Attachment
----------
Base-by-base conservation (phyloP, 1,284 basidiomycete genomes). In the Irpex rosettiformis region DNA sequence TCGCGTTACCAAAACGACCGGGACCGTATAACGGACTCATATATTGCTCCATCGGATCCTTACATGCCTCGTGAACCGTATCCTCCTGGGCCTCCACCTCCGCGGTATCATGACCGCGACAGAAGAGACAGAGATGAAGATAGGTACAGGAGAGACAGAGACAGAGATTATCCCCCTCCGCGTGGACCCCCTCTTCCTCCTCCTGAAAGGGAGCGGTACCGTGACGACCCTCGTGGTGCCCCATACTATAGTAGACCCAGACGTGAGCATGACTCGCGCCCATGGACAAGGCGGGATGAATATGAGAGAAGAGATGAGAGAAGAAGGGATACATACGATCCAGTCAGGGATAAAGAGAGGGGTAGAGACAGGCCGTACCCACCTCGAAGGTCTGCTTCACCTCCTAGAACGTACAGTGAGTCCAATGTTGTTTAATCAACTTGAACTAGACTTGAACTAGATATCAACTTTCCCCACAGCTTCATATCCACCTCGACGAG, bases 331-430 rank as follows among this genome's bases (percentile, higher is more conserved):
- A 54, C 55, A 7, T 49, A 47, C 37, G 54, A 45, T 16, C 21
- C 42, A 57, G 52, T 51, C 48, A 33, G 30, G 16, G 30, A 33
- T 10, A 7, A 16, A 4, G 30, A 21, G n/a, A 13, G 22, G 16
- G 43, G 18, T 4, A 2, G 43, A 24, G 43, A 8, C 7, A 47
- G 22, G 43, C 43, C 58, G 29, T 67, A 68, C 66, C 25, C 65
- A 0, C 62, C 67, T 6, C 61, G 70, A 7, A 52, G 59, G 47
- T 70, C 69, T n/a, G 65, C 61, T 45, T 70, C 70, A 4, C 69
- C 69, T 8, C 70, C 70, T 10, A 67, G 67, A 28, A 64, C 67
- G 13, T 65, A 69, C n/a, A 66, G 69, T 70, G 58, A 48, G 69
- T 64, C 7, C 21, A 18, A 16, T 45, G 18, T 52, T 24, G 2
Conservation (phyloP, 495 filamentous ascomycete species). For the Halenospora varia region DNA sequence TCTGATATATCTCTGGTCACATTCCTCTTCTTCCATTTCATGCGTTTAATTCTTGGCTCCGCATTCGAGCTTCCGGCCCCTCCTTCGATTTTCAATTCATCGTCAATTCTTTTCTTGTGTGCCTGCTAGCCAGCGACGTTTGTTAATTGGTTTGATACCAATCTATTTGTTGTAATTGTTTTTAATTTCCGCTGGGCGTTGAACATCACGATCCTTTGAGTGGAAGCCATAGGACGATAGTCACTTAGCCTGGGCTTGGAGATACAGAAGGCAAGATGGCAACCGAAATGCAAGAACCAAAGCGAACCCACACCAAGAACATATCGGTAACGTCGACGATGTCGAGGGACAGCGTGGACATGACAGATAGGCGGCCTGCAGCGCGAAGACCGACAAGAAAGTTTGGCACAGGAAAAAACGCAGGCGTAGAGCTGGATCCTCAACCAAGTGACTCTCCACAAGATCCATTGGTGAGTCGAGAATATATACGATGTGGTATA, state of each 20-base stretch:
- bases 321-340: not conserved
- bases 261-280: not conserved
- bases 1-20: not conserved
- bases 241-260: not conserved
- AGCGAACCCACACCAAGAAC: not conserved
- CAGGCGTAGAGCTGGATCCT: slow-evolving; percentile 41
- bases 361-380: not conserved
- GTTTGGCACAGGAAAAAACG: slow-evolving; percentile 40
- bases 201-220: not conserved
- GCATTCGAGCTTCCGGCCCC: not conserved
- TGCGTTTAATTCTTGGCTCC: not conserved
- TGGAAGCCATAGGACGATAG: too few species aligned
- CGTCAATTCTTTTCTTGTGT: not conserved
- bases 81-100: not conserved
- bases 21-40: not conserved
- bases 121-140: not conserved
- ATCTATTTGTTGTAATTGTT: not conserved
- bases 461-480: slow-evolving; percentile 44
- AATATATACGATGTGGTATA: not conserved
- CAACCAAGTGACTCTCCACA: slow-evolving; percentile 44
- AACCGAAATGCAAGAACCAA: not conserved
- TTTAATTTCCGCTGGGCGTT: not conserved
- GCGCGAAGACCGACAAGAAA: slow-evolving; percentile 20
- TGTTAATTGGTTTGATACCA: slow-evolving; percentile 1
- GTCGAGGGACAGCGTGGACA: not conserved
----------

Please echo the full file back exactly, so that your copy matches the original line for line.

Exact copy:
Base-by-base conservation (phyloP, 1,284 basidiomycete genomes). In the Irpex rosettiformis region DNA sequence TCGCGTTACCAAAACGACCGGGACCGTATAACGGACTCATATATTGCTCCATCGGATCCTTACATGCCTCGTGAACCGTATCCTCCTGGGCCTCCACCTCCGCGGTATCATGACCGCGACAGAAGAGACAGAGATGAAGATAGGTACAGGAGAGACAGAGACAGAGATTATCCCCCTCCGCGTGGACCCCCTCTTCCTCCTCCTGAAAGGGAGCGGTACCGTGACGACCCTCGTGGTGCCCCATACTATAGTAGACCCAGACGTGAGCATGACTCGCGCCCATGGACAAGGCGGGATGAATATGAGAGAAGAGATGAGAGAAGAAGGGATACATACGATCCAGTCAGGGATAAAGAGAGGGGTAGAGACAGGCCGTACCCACCTCGAAGGTCTGCTTCACCTCCTAGAACGTACAGTGAGTCCAATGTTGTTTAATCAACTTGAACTAGACTTGAACTAGATATCAACTTTCCCCACAGCTTCATATCCACCTCGACGAG, bases 331-430 rank as follows among this genome's bases (percentile, higher is more conserved):
- A 54, C 55, A 7, T 49, A 47, C 37, G 54, A 45, T 16, C 21
- C 42, A 57, G 52, T 51, C 48, A 33, G 30, G 16, G 30, A 33
- T 10, A 7, A 16, A 4, G 30, A 21, G n/a, A 13, G 22, G 16
- G 43, G 18, T 4, A 2, G 43, A 24, G 43, A 8, C 7, A 47
- G 22, G 43, C 43, C 58, G 29, T 67, A 68, C 66, C 25, C 65
- A 0, C 62, C 67, T 6, C 61, G 70, A 7, A 52, G 59, G 47
- T 70, C 69, T n/a, G 65, C 61, T 45, T 70, C 70, A 4, C 69
- C 69, T 8, C 70, C 70, T 10, A 67, G 67, A 28, A 64, C 67
- G 13, T 65, A 69, C n/a, A 66, G 69, T 70, G 58, A 48, G 69
- T 64, C 7, C 21, A 18, A 16, T 45, G 18, T 52, T 24, G 2
Conservation (phyloP, 495 filamentous ascomycete species). For the Halenospora varia region DNA sequence TCTGATATATCTCTGGTCACATTCCTCTTCTTCCATTTCATGCGTTTAATTCTTGGCTCCGCATTCGAGCTTCCGGCCCCTCCTTCGATTTTCAATTCATCGTCAATTCTTTTCTTGTGTGCCTGCTAGCCAGCGACGTTTGTTAATTGGTTTGATACCAATCTATTTGTTGTAATTGTTTTTAATTTCCGCTGGGCGTTGAACATCACGATCCTTTGAGTGGAAGCCATAGGACGATAGTCACTTAGCCTGGGCTTGGAGATACAGAAGGCAAGATGGCAACCGAAATGCAAGAACCAAAGCGAACCCACACCAAGAACATATCGGTAACGTCGACGATGTCGAGGGACAGCGTGGACATGACAGATAGGCGGCCTGCAGCGCGAAGACCGACAAGAAAGTTTGGCACAGGAAAAAACGCAGGCGTAGAGCTGGATCCTCAACCAAGTGACTCTCCACAAGATCCATTGGTGAGTCGAGAATATATACGATGTGGTATA, state of each 20-base stretch:
- bases 321-340: not conserved
- bases 261-280: not conserved
- bases 1-20: not conserved
- bases 241-260: not conserved
- AGCGAACCCACACCAAGAAC: not conserved
- CAGGCGTAGAGCTGGATCCT: slow-evolving; percentile 41
- bases 361-380: not conserved
- GTTTGGCACAGGAAAAAACG: slow-evolving; percentile 40
- bases 201-220: not conserved
- GCATTCGAGCTTCCGGCCCC: not conserved
- TGCGTTTAATTCTTGGCTCC: not conserved
- TGGAAGCCATAGGACGATAG: too few species aligned
- CGTCAATTCTTTTCTTGTGT: not conserved
- bases 81-100: not conserved
- bases 21-40: not conserved
- bases 121-140: not conserved
- ATCTATTTGTTGTAATTGTT: not conserved
- bases 461-480: slow-evolving; percentile 44
- AATATATACGATGTGGTATA: not conserved
- CAACCAAGTGACTCTCCACA: slow-evolving; percentile 44
- AACCGAAATGCAAGAACCAA: not conserved
- TTTAATTTCCGCTGGGCGTT: not conserved
- GCGCGAAGACCGACAAGAAA: slow-evolving; percentile 20
- TGTTAATTGGTTTGATACCA: slow-evolving; percentile 1
- GTCGAGGGACAGCGTGGACA: not conserved